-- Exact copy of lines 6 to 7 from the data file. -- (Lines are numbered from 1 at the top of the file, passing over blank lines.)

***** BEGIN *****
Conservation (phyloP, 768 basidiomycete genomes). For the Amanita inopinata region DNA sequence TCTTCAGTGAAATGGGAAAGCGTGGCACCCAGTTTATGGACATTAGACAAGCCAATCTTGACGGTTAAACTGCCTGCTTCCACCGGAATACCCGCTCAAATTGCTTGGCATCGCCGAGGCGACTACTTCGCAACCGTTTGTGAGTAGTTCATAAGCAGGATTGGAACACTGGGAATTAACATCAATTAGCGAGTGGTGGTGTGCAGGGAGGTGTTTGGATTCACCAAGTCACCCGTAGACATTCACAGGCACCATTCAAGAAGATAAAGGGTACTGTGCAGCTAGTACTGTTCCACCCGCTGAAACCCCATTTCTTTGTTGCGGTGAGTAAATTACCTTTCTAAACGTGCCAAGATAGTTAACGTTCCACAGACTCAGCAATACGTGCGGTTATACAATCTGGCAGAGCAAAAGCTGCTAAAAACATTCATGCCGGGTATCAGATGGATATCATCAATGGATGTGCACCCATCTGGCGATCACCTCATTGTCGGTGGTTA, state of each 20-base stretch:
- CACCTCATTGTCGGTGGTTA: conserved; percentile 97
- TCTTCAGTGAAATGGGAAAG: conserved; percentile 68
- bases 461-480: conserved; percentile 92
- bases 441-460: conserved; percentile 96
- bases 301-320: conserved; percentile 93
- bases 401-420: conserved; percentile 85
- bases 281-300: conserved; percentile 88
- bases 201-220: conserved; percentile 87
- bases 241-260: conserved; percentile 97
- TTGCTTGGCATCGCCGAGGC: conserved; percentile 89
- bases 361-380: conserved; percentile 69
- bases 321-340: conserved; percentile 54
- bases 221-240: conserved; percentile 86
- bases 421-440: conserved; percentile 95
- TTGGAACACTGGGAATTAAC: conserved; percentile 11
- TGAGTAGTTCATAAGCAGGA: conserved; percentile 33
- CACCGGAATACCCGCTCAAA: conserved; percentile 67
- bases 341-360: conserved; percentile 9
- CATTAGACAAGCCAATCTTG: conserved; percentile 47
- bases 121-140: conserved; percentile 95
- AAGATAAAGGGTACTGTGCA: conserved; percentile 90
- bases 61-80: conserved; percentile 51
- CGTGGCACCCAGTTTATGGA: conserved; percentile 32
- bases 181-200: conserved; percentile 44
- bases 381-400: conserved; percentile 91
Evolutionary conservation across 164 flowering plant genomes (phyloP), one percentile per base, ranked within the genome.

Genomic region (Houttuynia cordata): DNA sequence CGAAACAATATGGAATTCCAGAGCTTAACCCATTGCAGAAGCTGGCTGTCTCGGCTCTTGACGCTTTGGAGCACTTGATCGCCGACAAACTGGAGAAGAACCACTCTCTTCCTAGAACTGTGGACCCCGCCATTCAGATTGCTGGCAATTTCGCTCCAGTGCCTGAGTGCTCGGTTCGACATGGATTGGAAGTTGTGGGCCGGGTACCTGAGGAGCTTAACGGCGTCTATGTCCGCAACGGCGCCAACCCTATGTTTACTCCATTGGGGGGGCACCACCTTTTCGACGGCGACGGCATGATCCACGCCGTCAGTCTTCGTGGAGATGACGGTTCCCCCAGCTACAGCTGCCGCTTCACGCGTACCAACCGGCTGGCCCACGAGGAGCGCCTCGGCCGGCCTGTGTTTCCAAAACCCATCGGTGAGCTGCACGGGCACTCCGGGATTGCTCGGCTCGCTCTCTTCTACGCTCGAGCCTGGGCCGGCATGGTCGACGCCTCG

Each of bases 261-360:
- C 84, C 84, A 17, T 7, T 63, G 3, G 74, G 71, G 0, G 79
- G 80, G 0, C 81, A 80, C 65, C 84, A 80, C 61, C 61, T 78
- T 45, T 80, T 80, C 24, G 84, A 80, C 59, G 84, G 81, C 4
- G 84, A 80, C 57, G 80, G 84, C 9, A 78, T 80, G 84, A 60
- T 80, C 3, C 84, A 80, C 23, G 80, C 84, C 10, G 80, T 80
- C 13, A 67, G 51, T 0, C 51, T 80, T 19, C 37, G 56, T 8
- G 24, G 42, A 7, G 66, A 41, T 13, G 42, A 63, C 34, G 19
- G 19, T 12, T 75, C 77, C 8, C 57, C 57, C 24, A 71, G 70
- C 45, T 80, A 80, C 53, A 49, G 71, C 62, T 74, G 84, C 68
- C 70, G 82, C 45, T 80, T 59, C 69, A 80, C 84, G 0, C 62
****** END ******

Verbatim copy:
- bases 301-320: conserved; percentile 93
- bases 401-420: conserved; percentile 85